Dr. Jenewein is an assistant professor at Salus University and its principal site investigator for the Pediatric Eye Disease Investigator Group.
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3. Scheiman M, Cotter S, Kulp M, Convergence Insufficiency Treatment Trial Study Group, et al. Long-term effectiveness of treatments for symptomatic convergence insufficiency in children. Optom Vis Sci, 2009;86(9):1096-103.
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11. Cotter S, Foster N, Holmes J, Writing Committee for the Pediatric Eye Disease Investigator Group, et al. Optical treatment of strabismic and combined strabismic-anisometropic amblyopia. Ophthalmol. 2012;119(1):150-8.
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15. Rutstein R, Quinn G, Lazar E, et al. A randomized trial comparing Bangerter filters and patching for the treatment of moderate amblyopia in children. Ophthalmol. 2010;117(5):998-1004.
16. Scheiman M, Hertle R, Beck R, et al. Randomized trial of treatment of amblyopia in children aged 7 to 17 years. Arch Ophthalmol. 2005;123(4):437-47.
17. Holmes J, Manh V, Lazar E, et al. Effect of a binocular iPad game vs part-time patching in children aged 5 to 12 years with amblyopia: a randomized clinical trial. JAMA Ophthalmol. 2016;134(12): 1391-400.
18. Manh V, Holmes J, Lazar E, et al. A randomized trial of a binocular iPad game vs. part-time patching in children aged 13 to 16 years with amblyopia. Am J Ophthalmol. 2018;186:104-15.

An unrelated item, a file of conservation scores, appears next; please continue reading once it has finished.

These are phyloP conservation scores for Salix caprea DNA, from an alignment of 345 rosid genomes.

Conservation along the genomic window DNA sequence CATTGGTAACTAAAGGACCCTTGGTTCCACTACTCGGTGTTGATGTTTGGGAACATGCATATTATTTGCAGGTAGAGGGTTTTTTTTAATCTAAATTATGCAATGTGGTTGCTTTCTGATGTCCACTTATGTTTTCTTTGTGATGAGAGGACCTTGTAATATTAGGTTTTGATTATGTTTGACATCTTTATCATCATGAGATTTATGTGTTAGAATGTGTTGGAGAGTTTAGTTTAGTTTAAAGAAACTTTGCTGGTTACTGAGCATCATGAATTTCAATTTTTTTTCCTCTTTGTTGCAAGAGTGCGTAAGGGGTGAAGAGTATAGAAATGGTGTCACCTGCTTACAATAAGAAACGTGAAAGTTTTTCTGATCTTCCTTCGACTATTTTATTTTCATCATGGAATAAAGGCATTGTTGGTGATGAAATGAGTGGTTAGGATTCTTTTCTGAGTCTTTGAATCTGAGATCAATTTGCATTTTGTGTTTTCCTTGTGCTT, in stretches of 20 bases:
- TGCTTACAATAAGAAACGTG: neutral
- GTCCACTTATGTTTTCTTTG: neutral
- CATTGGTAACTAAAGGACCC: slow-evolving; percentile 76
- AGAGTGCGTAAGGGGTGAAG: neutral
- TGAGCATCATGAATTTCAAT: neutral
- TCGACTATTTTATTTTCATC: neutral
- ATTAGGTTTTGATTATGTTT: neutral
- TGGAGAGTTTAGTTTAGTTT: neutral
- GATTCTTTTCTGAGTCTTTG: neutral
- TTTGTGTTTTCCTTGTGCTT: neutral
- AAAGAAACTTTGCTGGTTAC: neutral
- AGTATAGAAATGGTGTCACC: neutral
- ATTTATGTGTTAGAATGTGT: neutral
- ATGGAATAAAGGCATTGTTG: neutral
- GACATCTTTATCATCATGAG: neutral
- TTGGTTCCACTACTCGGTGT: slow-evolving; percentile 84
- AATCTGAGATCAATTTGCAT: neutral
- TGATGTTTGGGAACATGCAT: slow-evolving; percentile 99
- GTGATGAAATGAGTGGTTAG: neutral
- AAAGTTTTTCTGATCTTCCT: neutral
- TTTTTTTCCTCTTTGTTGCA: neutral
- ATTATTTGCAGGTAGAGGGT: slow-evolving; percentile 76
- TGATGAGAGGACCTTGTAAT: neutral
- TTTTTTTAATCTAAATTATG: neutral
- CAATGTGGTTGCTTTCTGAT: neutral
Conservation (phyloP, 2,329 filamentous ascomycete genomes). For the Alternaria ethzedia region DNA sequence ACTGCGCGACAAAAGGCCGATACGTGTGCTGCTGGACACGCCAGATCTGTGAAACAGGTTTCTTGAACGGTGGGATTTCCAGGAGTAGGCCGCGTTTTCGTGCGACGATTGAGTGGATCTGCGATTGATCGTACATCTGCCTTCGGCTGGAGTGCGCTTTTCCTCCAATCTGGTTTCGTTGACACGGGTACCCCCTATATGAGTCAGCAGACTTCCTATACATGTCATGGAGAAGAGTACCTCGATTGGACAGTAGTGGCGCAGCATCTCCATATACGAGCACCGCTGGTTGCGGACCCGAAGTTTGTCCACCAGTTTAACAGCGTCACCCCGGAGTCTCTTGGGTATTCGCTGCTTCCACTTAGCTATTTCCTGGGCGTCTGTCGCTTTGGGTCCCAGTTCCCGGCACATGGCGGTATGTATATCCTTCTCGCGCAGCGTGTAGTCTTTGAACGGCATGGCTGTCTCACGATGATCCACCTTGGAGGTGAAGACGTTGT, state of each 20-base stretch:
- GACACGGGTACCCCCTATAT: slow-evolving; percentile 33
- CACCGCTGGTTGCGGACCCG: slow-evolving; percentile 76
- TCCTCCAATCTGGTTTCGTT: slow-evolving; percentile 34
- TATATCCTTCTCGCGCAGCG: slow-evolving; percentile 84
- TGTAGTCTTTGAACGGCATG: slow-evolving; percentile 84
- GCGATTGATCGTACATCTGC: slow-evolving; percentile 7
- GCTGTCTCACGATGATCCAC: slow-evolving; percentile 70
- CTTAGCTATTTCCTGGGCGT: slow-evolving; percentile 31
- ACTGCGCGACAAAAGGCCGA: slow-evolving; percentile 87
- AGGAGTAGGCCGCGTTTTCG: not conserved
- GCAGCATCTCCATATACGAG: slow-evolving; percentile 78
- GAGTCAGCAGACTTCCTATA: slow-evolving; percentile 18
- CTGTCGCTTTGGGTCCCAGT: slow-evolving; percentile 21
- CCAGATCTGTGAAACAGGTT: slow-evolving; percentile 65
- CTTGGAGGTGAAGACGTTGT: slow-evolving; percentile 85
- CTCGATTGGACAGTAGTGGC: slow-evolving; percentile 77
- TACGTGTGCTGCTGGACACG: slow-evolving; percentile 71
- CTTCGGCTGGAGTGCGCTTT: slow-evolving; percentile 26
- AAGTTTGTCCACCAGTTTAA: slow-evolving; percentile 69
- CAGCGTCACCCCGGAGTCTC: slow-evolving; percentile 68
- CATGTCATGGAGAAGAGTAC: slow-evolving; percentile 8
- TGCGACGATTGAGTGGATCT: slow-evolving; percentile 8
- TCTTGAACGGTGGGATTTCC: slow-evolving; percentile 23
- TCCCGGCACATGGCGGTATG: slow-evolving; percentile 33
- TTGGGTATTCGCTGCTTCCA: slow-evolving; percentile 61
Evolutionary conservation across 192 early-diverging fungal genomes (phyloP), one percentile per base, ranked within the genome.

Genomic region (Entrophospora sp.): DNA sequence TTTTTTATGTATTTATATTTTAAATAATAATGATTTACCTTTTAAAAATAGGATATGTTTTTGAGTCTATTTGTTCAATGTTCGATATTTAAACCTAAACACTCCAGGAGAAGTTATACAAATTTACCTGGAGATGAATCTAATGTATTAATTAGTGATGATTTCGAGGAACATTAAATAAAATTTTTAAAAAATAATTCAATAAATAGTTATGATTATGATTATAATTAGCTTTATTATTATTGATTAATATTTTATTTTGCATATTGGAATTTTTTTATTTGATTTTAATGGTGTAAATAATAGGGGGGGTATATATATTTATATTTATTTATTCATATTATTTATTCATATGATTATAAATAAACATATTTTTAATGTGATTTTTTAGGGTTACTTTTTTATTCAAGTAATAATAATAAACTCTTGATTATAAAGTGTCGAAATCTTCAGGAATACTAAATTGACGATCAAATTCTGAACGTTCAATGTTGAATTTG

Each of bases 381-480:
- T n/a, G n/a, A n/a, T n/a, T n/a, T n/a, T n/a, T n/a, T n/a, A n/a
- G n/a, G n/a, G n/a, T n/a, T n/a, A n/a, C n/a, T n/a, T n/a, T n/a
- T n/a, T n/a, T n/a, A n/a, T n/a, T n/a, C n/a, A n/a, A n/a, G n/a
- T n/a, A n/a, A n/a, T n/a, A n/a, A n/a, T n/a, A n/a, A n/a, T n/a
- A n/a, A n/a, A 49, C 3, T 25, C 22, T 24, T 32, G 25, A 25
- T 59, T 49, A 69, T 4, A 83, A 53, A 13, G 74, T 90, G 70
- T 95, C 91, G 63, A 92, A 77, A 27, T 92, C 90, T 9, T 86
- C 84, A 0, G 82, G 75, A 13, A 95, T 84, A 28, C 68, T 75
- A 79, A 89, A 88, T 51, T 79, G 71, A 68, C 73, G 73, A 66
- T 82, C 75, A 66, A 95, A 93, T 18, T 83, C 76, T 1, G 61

19. Holmes J, Manny R, Lazar E, et al. A randomized trial of binocular dig rush game treatment for amblyopia in children aged 7 to 12 years. Ophthalmol. 2019;126(3):456-66.
20. Li S, Reynaud A, Hess R, et al. Dichoptic movie viewing treats childhood amblyopia. J AAPOS. 2015;19(5):401-5.
21. Wallace D, Lazar E, Holmes J, et al. A randomized trial of increasing patching for amblyopia. Ophthalmol. 2013;120(11):2270-7.
22. Holmes J, Beck R, Kraker R, et al. Risk of amblyopia recurrence after cessation of treatment. J AAPOS. 2004;8(5):420-8.
23. Quaid P, Simpson T. Association between reading speed, cycloplegic refractive error and oculomotor function in reading disabled children vs. controls. Graefes Arch Clin Exp Ophthalmol. 2013;251(1):169-87.